Nadal outclasses Anderson to win 16th Grand Slam at US Open

Rafael Nadal outclassed Kevin Anderson in the US Open final, claiming his 16th grand slam title with a three-set win.

Rafael Nadal, of Spain, reacts after beating Kevin Anderson, of South Africa, to win the men's singles final of the U.S. Open.   -  AP

A great tennis champion had begun to fade, we said. It was the twilight of his career, we insisted. Here’s an argument for your barstool this weekend, we quipped: he may never win a Grand Slam title again. Discuss. 

When his performance slumped in the years between 2014 and 2016, we punished him. Not by neglecting him, but by increasingly focusing on him; often reasoning that someone like him should not and cannot age. We punished him with our collective nostalgia and condescension.

And yet, there he was. On the final point of Sunday’s US Open final, Rafael Nadal was waiting to unleash his serve. He was leading 5-4 in the third set and had won the previous two sets. The possibility of him losing the match did not exist. Well, unless he was playing Juan Martin del Potro.

READ: Nadal's tribute to uncle Toni; Anderson's top-10 goal

He would bounce the ball five times, then get interrupted twice by someone letting out an ear-piercing Rafaaaaaa! The ones who were too busy to sshh the intruder had their iPhones out; flashbulbs were going off. Their beloved champion was winning here after four years. How could we not record this moment?

Nadal’s 6-3, 6-3, 6-4 win produced tennis of such perfection that it starved his opponent Kevin Anderson’s emotional momentum of all fuel. Such was Nadal’s mastership and command that he offered no break points at all. Anderson, on the other hand, had to fight off 12 deuces and save four break points just to win his first three service games.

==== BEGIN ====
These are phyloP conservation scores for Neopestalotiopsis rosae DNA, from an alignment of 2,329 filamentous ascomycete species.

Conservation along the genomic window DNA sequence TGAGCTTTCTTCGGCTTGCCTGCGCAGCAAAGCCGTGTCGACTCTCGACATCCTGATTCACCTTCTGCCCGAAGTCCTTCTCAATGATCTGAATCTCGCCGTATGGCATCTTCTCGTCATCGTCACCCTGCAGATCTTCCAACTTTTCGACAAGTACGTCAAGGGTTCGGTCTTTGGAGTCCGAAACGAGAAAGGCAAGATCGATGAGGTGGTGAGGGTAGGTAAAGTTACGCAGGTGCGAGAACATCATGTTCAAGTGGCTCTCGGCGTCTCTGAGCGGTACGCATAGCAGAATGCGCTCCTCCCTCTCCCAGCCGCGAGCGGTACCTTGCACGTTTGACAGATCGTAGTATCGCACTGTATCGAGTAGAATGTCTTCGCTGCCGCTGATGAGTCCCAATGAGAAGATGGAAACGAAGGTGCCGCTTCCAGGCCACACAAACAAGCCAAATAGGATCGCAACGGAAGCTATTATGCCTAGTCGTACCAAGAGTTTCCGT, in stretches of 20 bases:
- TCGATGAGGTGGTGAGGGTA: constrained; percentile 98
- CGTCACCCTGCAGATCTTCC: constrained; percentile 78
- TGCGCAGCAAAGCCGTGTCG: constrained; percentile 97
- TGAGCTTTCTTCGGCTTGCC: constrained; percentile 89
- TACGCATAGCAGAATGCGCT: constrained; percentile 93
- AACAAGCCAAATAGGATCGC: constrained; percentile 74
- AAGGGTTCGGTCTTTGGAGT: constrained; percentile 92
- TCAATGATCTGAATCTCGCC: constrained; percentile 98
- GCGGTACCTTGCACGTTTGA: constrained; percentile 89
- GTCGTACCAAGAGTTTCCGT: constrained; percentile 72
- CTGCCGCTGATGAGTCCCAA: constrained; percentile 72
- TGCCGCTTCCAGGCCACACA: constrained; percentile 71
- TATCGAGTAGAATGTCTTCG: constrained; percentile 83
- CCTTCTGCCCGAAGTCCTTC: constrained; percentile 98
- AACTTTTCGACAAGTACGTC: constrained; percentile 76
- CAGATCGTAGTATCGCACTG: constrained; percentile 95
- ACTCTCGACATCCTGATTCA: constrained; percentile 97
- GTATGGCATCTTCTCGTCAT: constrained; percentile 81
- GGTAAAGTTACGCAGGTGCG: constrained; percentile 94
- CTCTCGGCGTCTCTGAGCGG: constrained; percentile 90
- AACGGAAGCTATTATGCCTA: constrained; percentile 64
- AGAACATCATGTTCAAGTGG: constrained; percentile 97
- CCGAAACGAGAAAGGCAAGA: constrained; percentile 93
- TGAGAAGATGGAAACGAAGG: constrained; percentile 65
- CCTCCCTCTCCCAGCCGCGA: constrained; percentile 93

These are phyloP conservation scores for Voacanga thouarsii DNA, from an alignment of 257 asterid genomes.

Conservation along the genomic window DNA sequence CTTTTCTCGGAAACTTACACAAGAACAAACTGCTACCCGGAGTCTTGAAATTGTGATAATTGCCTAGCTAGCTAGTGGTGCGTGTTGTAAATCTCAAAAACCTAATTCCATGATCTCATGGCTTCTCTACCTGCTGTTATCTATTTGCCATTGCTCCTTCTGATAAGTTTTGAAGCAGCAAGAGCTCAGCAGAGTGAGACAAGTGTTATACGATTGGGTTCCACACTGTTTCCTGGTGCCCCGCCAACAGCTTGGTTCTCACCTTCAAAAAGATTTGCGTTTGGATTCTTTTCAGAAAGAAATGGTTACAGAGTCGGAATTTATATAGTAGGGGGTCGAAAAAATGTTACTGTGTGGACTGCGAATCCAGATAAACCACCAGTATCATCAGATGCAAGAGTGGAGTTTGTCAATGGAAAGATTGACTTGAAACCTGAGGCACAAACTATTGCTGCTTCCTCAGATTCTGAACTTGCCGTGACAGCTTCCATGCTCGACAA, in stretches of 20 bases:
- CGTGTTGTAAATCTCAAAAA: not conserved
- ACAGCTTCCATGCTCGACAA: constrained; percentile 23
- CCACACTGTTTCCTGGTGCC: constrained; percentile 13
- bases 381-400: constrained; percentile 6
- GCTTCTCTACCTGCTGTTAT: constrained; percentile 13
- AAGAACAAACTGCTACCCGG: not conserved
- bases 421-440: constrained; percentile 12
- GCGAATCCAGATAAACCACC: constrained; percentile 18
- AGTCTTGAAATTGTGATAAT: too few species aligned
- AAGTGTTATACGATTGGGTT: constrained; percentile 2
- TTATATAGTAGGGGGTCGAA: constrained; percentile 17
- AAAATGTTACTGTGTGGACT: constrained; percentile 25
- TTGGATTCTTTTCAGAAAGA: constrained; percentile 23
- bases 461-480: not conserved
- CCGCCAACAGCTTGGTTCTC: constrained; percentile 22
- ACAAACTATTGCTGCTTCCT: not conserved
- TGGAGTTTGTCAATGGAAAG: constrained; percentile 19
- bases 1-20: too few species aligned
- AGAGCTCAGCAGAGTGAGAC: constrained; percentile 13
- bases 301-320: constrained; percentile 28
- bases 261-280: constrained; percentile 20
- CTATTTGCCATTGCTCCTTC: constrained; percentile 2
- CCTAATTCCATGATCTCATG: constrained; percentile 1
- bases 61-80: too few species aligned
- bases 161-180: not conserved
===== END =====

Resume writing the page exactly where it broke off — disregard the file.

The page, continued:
Nadal got to Anderson in the seventh game of the first set, succeeding on his fifth break point. Anderson committed a double fault to set up Nadal’s advantage, then he pulled a forehand wide to fall behind 4-3. The nerves got to the 28th seed in quick fashion after that — it was the biggest moment of his career, but the man on the other side had him at hello. 

Anderson used his serve — the most glittering weapon in his arsenal — to try and unnerve his opponent. It worked a few times, but Nadal had it figured out. He was standing nearly 10 metres behind the baseline — almost one with the line umpires — and had a way of grabbing a ball that seemed already behind him and flinging it back with even more force. 

Anderson’s movement around the court was suspect and his attempts at volleying did not yield results. Nadal exploited this to the maximum advantage, grinding out points with a methodical relentlessness, and winning with such regularity. 

The second set followed a similar pattern and Nadal broke through with some deft volleying to lead 4-2. Most surprisingly, Nadal won all 16 points he finished at the net, including a stylish serve-and-volley on championship point.

STATISTICAL BREAKDOWN

Nadal [1] bt Anderson [28] 6-3 6-3 6-4

WINNERS/UNFORCED ERRORS

Nadal - 30/11

Anderson - 32/40

ACES/DOUBLE FAULTS

Nadal - 1/1

Anderson - 10/4

BREAK POINTS WON

Nadal - 4/9

Anderson - 0/0

FIRST SERVE PERCENTAGE

Nadal - 63

Anderson - 59

PERCENTAGE OF POINTS WON ON FIRST/SECOND SERVE

Nadal - 84/70

Anderson - 73/36

TOTAL POINTS

Nadal - 102

Anderson - 78

 

More stats

Nadal’s leaping forehand is arguably one of the most violent-looking shots in tennis and it was on full-throttle on Sunday. Anderson, who is also a big-hitter himself, looked meek in comparison and a wild forehand shot on break point during the start of the third set only sealed this further for the Spaniard. Two hours and 27 minutes later, the crowd was treated to what it was waiting for — Nadal biting the champion’s trophy. 

At his press conference, Nadal wore a white T-shirt listing the date and site of each one of his 16 Grand Slam titles — just three shy of his celebrated rival. It is impossible to describe his journey without indulging in cliches: he is one of the most tenacious, persistent and hard-working athletes in the world.

Soon, someone else will push him to the brink — as few in the ‘Next Gen’ cohort have done so many times this year already — and he might not return. Soon, someone else. There will always be someone else. 

But for now, there is only Rafael Nadal.